A 2-for-1 split in the company stock was completed in 1996.

In an attempt to expand the company's electronic security division, the company offered to purchase ADT but the acquisition was called off.[10] In October 1997, Republic sold off its electronic security division after failing to expand it with the attempted-purchase of ADT.

Republic Industries offered in July 1998 an IPO of its original core waste disposal business as Republic Services. From this sale of 36% of Republic Services, Republic Industries netted $1.4 billion. While CarMax had received a $50 million jury award in its lawsuit, it was overturned during an appeal in 1998.[10] Drivers' Mart, a competitor, was purchased.[12]

The remaining 64% of Republic Services were spun off to Republic Industries shareholders in 1999.[10] The company's first Chief Executive Officer (CEO) was Steve Berrard, who resigned from the company in July 1999.[13] Mike Jackson, CEO, moved to spin off the car rental business as ANC Rental. AutoNation USA used car megastores, which lost $25 million the quarter before, were all closed down. Plans to brand all auto dealers as AutoNation are scrapped and a regional brand focus is instituted.[8]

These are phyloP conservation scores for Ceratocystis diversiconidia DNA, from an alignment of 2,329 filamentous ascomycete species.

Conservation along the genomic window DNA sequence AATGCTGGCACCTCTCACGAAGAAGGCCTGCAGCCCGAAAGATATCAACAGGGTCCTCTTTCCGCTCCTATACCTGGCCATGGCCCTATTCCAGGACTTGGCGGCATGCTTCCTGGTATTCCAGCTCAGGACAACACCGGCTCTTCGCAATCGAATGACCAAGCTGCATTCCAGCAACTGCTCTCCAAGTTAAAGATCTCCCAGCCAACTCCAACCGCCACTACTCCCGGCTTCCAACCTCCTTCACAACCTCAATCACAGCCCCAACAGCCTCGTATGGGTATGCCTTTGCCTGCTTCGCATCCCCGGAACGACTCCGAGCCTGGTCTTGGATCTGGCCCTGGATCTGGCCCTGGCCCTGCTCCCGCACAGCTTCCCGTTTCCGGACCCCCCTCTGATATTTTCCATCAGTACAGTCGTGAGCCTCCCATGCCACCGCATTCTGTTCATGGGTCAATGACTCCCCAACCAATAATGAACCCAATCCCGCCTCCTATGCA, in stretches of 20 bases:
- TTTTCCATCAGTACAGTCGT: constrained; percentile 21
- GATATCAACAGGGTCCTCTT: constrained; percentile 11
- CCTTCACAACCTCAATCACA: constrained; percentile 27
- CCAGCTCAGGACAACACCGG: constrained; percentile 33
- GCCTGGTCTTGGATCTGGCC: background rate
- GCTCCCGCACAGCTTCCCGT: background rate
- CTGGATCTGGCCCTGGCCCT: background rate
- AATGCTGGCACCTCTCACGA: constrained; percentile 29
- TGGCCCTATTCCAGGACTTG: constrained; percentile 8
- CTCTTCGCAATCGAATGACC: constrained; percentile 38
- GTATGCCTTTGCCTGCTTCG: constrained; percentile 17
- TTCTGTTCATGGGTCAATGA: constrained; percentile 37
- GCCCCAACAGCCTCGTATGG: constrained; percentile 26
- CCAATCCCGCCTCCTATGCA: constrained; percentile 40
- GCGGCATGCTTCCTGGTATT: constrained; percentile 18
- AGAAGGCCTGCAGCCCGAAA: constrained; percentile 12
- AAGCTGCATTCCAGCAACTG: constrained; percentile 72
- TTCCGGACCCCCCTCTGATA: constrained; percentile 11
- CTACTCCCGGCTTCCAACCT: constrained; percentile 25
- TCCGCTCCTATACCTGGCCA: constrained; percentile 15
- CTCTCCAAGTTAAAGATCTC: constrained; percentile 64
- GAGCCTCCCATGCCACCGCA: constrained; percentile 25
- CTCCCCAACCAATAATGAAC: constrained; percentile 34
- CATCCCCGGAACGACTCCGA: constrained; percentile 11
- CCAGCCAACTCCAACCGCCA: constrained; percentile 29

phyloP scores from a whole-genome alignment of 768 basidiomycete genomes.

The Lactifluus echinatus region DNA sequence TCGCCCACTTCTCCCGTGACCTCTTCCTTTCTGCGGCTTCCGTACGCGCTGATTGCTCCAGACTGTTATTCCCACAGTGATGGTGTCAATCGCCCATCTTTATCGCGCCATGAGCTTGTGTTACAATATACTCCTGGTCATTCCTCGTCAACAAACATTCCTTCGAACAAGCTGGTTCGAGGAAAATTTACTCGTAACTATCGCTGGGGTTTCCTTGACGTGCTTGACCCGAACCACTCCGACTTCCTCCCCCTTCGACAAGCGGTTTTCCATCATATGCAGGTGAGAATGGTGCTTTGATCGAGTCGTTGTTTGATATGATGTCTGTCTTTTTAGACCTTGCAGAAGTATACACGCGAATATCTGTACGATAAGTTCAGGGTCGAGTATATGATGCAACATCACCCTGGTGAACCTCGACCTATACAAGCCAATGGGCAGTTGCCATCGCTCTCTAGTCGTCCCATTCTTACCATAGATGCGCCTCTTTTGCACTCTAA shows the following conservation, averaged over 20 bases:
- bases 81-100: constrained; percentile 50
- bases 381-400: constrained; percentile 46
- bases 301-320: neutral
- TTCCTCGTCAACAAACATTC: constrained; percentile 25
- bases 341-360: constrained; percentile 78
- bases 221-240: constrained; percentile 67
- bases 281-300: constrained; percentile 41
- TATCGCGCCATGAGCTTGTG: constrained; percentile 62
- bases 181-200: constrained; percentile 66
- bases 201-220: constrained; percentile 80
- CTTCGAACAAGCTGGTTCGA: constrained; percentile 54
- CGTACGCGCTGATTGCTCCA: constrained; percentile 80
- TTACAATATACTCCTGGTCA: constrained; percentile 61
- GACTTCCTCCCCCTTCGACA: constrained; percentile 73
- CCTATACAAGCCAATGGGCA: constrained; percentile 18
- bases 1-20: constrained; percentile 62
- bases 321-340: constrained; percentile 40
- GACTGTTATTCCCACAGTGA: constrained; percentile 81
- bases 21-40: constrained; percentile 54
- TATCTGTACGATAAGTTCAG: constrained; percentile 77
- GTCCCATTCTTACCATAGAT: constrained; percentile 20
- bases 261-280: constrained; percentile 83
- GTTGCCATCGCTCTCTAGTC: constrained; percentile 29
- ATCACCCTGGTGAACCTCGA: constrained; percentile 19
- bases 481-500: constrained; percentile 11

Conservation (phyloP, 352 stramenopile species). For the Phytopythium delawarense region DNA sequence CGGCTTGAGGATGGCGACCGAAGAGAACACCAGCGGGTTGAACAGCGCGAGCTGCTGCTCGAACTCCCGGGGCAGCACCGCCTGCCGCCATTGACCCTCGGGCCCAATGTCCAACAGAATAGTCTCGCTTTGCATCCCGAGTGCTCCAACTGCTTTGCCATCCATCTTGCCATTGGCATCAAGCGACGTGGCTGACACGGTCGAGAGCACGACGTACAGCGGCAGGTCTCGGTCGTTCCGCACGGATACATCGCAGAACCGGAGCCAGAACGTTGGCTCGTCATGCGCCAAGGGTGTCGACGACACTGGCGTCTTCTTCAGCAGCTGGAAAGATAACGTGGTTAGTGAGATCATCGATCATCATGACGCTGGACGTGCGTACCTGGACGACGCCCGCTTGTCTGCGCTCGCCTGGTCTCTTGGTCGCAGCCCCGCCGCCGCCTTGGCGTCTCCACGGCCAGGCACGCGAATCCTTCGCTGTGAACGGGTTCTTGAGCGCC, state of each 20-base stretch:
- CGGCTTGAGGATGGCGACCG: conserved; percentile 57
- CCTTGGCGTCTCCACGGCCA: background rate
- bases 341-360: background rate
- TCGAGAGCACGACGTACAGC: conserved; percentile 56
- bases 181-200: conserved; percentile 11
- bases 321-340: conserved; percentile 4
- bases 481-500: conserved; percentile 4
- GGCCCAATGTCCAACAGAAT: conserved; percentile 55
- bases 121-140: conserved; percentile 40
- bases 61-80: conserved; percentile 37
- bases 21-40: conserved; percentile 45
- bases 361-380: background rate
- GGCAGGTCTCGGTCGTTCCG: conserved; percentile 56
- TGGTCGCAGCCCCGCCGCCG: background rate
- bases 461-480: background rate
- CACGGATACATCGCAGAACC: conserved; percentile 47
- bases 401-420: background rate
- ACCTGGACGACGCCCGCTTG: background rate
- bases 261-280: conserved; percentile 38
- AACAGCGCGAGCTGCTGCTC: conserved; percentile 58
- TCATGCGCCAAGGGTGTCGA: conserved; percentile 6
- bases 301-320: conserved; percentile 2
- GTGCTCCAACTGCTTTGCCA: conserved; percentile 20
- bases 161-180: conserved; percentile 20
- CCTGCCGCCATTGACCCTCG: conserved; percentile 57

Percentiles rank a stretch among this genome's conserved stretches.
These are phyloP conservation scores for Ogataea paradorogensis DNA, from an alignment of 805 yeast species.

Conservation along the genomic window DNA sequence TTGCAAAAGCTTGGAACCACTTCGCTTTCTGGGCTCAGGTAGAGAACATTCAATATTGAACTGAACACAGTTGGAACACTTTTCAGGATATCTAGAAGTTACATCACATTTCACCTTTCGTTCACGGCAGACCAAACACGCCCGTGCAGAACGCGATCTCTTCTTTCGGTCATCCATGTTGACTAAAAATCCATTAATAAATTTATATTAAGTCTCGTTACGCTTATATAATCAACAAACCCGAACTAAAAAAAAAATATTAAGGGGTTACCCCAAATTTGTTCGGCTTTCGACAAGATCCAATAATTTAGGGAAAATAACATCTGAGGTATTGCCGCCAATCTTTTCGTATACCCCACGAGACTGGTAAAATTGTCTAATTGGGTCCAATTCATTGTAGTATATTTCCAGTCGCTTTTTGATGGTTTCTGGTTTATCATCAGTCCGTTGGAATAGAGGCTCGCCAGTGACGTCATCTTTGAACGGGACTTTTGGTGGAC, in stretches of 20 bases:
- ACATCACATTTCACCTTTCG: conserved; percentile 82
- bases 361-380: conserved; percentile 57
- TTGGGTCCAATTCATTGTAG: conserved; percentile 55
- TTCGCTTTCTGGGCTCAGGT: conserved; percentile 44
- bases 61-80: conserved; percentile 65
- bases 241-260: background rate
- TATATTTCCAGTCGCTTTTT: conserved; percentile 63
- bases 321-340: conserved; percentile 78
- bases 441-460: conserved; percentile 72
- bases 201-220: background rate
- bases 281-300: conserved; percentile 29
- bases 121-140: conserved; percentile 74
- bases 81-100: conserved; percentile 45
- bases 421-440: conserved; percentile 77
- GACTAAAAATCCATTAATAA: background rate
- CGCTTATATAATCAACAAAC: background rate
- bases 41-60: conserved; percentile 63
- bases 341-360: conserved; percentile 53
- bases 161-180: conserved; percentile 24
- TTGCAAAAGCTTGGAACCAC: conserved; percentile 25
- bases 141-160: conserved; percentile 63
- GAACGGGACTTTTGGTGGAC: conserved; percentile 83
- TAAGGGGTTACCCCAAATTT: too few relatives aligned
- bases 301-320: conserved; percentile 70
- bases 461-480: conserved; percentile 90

In January 2003, Jackson is named chairman of the board replacing Huizenga.[8] On October 24, 2005, the AutoNation building in downtown Fort Lauderdale suffered significant damage due to Hurricane Wilma.[14] The company has since transferred to another nearby building.

In 2006, Mike Jackson, CEO of AutoNation announced[15] that his company would be reducing orders from General Motors, Ford and Chrysler in 2007. Jackson made the statement that the company will instead focus on selling BMW, Mercedes and Lexus vehicles due to anticipation of further market share loss by US automakers resulting in high dealer inventories.[citation needed]